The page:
It can make small things seem enormous!

And this experience shows how far we have come. How far the big lad has come.

Because previously it would have been a very different story!

He is learning to be less scared, less panicked by changes and I am learning to stay calm and breathe.

Next stage is to navigate the tooth actually coming out.

God I hope he doesn't swallow it...

He asked me what would happen and I told him it would come out in his poo.

Big mistake?!

Now I have visions of him (or indeed me) searching for that bloody tooth.

Monday 6th April. Tooth update.

No fuss, no drama, no problems.

The tooth came out whilst the big lad was brushing his teeth.

Papa put it under his pillow and the tooth fairy remembered in a panic at 6.15 when she heard the kids waking.

Panic ensued but she made it.

One happy boy!

Our nana

2 April 2015

Dear friend,

When I learned that my nana was dying lots of memories started to tumble into my head and I started to write them down as I didn't want to forget anything. Then I read an excellent blog post by Hands free mama, The life of the party is closer than you think. It inspired me to write this eulogy for my beautiful, spirited Nana. Although this is deeply personal I have chosen to share it as I wanted you all to know what an amazing woman she was.
I was honoured to read this at her funeral.

Our nana. 

Glamour personified:  
never without your Jewellery, rouge or lipstick.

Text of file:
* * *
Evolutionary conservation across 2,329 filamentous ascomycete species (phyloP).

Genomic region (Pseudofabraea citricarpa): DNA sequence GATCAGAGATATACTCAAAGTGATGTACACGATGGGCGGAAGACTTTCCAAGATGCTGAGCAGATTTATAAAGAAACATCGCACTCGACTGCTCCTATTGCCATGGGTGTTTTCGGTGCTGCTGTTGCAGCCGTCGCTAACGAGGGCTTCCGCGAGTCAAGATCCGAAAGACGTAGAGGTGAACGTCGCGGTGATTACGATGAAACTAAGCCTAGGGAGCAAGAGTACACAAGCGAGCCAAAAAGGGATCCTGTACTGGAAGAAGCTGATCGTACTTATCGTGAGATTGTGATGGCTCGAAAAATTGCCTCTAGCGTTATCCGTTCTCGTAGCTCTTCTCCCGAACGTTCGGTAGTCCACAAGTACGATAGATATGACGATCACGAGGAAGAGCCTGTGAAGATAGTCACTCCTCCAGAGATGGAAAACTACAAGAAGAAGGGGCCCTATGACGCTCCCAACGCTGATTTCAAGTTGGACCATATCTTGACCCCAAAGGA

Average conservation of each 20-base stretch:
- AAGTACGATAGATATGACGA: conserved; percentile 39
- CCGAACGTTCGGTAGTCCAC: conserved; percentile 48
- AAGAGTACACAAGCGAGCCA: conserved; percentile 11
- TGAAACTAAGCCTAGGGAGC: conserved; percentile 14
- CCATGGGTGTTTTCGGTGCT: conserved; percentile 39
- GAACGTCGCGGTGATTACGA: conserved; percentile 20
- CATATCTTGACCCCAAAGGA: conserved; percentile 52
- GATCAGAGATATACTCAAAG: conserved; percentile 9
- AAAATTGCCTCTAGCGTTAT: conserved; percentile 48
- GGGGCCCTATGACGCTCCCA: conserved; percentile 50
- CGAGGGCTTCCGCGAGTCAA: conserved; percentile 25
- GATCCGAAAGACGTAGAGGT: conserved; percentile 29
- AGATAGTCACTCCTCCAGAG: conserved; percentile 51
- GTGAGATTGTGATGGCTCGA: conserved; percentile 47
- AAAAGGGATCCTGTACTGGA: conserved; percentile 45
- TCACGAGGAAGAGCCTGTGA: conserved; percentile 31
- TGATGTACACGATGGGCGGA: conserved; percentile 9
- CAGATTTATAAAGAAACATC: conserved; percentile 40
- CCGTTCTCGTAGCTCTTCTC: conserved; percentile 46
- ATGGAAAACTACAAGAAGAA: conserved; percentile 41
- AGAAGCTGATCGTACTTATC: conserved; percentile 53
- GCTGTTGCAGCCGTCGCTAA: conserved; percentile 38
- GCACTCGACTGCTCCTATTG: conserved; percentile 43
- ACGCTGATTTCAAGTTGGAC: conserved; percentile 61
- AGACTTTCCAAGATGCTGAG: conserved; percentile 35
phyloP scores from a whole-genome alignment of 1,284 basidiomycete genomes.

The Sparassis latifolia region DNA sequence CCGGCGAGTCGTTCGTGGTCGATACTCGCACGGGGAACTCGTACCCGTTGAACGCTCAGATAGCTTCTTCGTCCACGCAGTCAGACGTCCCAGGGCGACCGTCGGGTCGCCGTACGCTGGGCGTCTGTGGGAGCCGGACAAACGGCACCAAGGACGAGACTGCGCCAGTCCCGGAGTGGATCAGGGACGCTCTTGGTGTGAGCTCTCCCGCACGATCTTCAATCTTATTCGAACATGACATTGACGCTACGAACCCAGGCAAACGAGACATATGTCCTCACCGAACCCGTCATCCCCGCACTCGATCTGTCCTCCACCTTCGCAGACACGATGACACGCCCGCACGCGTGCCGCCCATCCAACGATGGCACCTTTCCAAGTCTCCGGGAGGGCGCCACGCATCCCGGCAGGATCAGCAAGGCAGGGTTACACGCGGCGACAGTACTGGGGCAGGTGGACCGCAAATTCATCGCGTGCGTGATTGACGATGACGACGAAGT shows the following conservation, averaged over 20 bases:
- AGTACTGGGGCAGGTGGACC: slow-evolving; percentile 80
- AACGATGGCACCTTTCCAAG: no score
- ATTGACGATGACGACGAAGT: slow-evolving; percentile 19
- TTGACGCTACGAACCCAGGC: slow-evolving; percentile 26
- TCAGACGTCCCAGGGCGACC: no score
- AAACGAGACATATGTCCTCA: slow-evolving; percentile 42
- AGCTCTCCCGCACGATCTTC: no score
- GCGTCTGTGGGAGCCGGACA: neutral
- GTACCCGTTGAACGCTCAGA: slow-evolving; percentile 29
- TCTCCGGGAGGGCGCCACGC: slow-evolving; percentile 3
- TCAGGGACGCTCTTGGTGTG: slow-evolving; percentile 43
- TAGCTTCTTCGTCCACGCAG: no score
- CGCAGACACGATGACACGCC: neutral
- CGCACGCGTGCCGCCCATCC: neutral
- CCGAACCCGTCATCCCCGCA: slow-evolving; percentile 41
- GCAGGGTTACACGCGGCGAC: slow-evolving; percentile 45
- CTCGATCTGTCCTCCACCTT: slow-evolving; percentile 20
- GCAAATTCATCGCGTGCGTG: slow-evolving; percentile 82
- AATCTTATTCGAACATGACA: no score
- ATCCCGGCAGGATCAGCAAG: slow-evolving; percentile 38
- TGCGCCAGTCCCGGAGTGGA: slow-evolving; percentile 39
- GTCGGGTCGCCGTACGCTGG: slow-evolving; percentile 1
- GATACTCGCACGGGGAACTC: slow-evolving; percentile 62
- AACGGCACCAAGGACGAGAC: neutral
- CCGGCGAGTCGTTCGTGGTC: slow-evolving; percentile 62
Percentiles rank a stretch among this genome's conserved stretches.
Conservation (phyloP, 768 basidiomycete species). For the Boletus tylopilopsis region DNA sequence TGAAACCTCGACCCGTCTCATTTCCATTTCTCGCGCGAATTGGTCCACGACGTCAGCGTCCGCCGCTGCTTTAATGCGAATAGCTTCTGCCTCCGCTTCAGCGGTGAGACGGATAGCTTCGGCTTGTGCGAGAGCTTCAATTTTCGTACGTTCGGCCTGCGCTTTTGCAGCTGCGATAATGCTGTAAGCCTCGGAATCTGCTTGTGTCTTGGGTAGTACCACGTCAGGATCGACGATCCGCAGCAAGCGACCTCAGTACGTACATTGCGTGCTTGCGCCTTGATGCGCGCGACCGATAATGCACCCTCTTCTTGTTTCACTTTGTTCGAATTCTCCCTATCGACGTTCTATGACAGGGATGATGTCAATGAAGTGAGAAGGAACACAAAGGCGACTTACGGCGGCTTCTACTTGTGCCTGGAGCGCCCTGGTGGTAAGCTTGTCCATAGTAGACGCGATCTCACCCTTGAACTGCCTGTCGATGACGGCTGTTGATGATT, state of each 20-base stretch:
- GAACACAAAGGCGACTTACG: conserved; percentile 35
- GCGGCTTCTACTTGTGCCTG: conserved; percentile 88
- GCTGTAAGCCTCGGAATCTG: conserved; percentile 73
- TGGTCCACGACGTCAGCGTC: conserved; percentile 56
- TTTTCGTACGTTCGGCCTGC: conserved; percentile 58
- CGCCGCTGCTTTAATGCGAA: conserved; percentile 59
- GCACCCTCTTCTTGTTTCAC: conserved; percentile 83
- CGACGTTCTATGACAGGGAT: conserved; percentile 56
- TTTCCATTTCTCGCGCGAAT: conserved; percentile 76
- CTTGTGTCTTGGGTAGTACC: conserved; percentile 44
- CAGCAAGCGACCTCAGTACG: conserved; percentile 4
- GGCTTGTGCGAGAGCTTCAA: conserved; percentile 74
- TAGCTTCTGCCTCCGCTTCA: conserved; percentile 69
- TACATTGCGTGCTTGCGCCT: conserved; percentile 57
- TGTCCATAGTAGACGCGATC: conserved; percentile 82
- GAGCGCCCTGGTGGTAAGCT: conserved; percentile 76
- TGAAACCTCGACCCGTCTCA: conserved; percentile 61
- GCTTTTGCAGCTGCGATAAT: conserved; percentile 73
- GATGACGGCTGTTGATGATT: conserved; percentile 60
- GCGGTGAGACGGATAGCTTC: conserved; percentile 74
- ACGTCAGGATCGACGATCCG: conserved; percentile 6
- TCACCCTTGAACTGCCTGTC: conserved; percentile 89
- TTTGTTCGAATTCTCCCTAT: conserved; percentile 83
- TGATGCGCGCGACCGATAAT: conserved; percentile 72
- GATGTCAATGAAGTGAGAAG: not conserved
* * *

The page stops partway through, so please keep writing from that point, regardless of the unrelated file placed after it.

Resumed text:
A cloud of perfume. 
Kisses that smelled of pressed powder. 
And left a lasting lipstick mark. 
Hugs that enveloped you in their warmth and safety. 

You were the party... 

Sleep overs.  
Toffee making.  
Licking the bowl. 
Playing frustration. 
Watching the sullivans on TV. 
Flannels and Palmolive soap.
Tucked up tight in cotton sheets, clocks ticking loudly. 
Nana's magic bag: full of favourite things... 

You were the party... 

Queenie queenie who's got the ball. 
The colour green. 
The smell of fadgies. 
French fancies & battenburg cake.  
Never missing the icecream van. 
Feeding the dog grandad's chop and choc ices.  
Beer mats in shoe boxes and rubber collections kept in a biscuit tin. 

You were the party... 

Jumping on the bus. 
Trips to doggy market and Redcar. 
The club trip to Scarborough or Whitby.  
A plastic bag full of 2ps. 
Tea dances. 
Going down the club.  
Cigarettes kept in a floral purse.  
Housey books and dabber pens. 
Always sweating for one number. 
A pint with a half glass. 

You were the party... 

Late night telephone calls. 
Family Parties. 
Sing a longs. 
Hand written Letters with 5 pound notes hidden inside.  
An open Catherine Cookson novel.
Sunday mornings: Music playing loudly as you cooked the dinner.

You were the party... 

Popping in for a cuppa. 
"I'm in here cock!" 
Heating set to tropical. 
Tv volume on deafening. 
Videos for 50p. 
Family photos everywhere! 
Never forgetting the kids Pocket money.
Purses hid under the unit you had to get out with the fire fork! 
Offering everyone a glass of 'something' at 11.00. 

You were the party... 

What you lacked in stature  
You more than made up for in personality.  
Your energy and vitality shone. 
You taught all of us to live life to the full,
And enjoy every single minute.  

Always a twinkle in your eye!   

You were the party! 

Thank you, nana! 
Thank you for the fun and for the never ending love...

Forever in our hearts,
Catie, Gert & boys x

Photography @My_Dutch_Angle